SABC’s 90 per cent local music quota invades the African continent


The South African Broadcasting Corporation (SABC) announced that its recently implemented 90 per cent local music quota on radio and the introduction of local content on TV has not only been positively accepted by local artists, the South African music industry, the corporation’s audiences and many other interested parties. This move has generated a great interest from other public service broadcasters on the African continent.

The SABC views this positive development as a confirmation that this radical decision to prioritise local music was not motivated by any other reason except to indicate that as Africans we should love our own artistic work more and it was also a perfect way to deconstruct the dominant western-based narratives that implies that Africa is not good enough.

“We are delighted that our positive efforts are recognized beyond the South African boarders and we strongly believe that if we can work together as African public service broadcasters we can play a pivotal role in telling the positive African story to the rest of the world. When we started this campaign, we had clear objectives to change the lives of South African artists and obviously to make an impact in Africa and the rest of the world. We are happier that the campaign that is spearheaded by our COO, has started yielding positive results in its early stages,’ said professor Maguvhe,SABC board chairperson.

Maguvhe further indicated that “The Board is excited the innovations and strategies on local content introduced by Motsoeneng has been so well received by the other broadcasters on the continent.”

The SABC has already met with some key stakeholders including public service broadcasters to discuss the possibility of rolling out this transformational drive to other African countries. Today the SABC was visited by the Swaziland broadcaster who wanted to benchmark from them on how best to implement the increased local content.

Their initiative to prioritise culture and heritage in the implementation of local content was also hailed by the vhaVenda King and the Zulu King in their recent interaction with our COO, Motsoeneng. The Zulu King honoured Motsoeneng for his efforts in the implementation of local content while the Venda King applauded him for the implementation of the 90 per cent music airplay and the prioritisation of culture and heritage.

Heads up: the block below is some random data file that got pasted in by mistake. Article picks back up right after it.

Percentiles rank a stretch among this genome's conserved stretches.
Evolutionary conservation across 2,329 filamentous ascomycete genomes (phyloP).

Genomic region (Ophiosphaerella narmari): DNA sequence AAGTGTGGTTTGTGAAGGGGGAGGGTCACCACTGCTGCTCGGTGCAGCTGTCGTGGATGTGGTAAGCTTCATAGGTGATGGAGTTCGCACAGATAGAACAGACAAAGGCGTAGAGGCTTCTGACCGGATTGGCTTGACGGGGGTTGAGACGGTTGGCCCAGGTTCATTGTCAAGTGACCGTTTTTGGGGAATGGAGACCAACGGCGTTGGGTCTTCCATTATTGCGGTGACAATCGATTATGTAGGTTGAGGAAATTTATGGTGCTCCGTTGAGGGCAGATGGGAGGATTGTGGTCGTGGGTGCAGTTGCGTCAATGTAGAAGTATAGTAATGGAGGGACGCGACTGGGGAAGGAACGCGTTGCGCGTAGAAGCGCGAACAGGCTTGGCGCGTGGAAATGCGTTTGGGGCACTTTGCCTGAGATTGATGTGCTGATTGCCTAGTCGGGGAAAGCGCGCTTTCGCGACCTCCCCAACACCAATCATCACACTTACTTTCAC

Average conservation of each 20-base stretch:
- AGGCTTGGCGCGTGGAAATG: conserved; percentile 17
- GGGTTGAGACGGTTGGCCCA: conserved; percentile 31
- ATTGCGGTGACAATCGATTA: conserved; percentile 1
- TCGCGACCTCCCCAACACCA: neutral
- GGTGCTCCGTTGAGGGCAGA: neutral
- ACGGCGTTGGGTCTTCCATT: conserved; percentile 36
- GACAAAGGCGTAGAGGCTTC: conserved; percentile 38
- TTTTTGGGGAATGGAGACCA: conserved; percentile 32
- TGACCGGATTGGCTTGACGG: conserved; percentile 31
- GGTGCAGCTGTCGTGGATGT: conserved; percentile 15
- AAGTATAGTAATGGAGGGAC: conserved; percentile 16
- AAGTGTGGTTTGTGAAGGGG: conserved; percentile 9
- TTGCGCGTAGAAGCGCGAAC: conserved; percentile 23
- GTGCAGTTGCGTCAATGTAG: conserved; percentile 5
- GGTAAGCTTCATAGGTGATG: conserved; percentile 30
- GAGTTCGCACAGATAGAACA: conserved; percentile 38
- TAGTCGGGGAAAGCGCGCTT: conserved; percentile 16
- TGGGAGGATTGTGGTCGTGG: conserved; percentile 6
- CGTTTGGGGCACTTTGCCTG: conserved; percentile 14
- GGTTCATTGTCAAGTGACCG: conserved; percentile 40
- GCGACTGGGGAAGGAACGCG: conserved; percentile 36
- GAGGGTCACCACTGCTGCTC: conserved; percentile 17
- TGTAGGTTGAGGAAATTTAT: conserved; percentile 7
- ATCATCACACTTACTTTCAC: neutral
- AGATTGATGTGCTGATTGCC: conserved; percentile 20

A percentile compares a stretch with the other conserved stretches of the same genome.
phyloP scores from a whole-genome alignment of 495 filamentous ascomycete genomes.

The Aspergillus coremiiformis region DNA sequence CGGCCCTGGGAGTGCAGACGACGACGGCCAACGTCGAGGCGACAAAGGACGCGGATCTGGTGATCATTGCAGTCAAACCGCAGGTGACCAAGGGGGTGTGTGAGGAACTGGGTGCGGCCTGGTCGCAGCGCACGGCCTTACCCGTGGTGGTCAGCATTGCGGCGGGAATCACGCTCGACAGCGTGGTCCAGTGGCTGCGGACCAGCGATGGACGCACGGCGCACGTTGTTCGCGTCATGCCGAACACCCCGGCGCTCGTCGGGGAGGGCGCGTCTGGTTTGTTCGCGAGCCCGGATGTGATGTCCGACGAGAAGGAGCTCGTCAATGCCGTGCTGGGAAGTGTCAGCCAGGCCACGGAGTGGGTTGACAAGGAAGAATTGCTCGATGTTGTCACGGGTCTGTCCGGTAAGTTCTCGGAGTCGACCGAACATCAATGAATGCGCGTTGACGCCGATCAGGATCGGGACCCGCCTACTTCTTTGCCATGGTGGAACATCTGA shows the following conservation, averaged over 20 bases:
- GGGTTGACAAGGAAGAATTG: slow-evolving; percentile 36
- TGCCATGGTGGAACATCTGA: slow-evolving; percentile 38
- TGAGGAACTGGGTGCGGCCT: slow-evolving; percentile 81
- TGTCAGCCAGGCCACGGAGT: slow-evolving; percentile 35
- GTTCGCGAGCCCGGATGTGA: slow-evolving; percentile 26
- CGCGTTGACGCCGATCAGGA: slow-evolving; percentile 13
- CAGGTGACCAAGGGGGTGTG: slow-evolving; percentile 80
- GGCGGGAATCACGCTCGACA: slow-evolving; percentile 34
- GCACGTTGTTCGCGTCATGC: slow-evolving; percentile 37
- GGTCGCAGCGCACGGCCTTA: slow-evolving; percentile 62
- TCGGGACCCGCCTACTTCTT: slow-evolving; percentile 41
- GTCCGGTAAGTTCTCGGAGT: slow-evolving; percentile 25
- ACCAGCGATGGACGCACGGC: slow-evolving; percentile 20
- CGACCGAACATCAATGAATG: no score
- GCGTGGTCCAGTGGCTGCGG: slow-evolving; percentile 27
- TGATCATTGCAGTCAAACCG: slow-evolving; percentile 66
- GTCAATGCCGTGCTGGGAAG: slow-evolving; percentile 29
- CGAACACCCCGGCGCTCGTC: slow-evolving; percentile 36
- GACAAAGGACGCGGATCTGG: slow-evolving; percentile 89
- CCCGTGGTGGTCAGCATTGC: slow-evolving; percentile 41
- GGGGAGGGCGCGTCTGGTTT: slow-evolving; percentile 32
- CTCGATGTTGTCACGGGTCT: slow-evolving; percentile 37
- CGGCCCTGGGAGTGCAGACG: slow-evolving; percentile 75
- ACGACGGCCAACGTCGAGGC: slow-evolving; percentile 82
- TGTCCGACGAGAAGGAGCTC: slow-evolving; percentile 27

“It is through the efforts of the COO that the SABC has moved from a government guarantee era to the era of financial stability,” concluded Maguvhe.
The SABC will make announcements as soon as the plans have been finalised where Motsoeneng will address other public African broadcasters’ representatives in Mauritius. Motsoeneng has been requested to come and advise other African broadcasters on the implementation of local content.

“Pursuant to the appeal against Motsoeneng, I thought it is imperative to put certain salient points in the public domain. My observation is based on my years of experience at the SABC, the private sector and the many foreign broadcasters that I have worked for. Motsoeneng has the rare qualities of a leader, a seasoned broadcaster and also an astute business mind. Motsoeneng was seconded by the board to act as COO in November 2011 when the SABC was under severe financial strain and his main priority since then has always been to save the organisation. The SABC was under government guarantee loan and had negative cash reserves under his leadership he raised significant funds and in the process saved numerous employees from losing their jobs. With the introduction of the new channels, numerous new jobs were created,’ said Jimi Matthews, SABC acting group CEO.
As a public service broadcaster, the SABC remains committed to serving South Africa and the African continent diligently as expected.

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Cera-Jane Catton is a writer and journalist with years of experience in community newspapers, blogging and freelance journalism. She has worked in a cache of capacities, often finding herself behind or in front of the cameras, intentionally and less so. She has been a stunt double in two Bollywood movies, has worked in various capacities on a number of natural history documentaries, and other international productions shot in South Africa. Cera is a former Screen Africa journalist.


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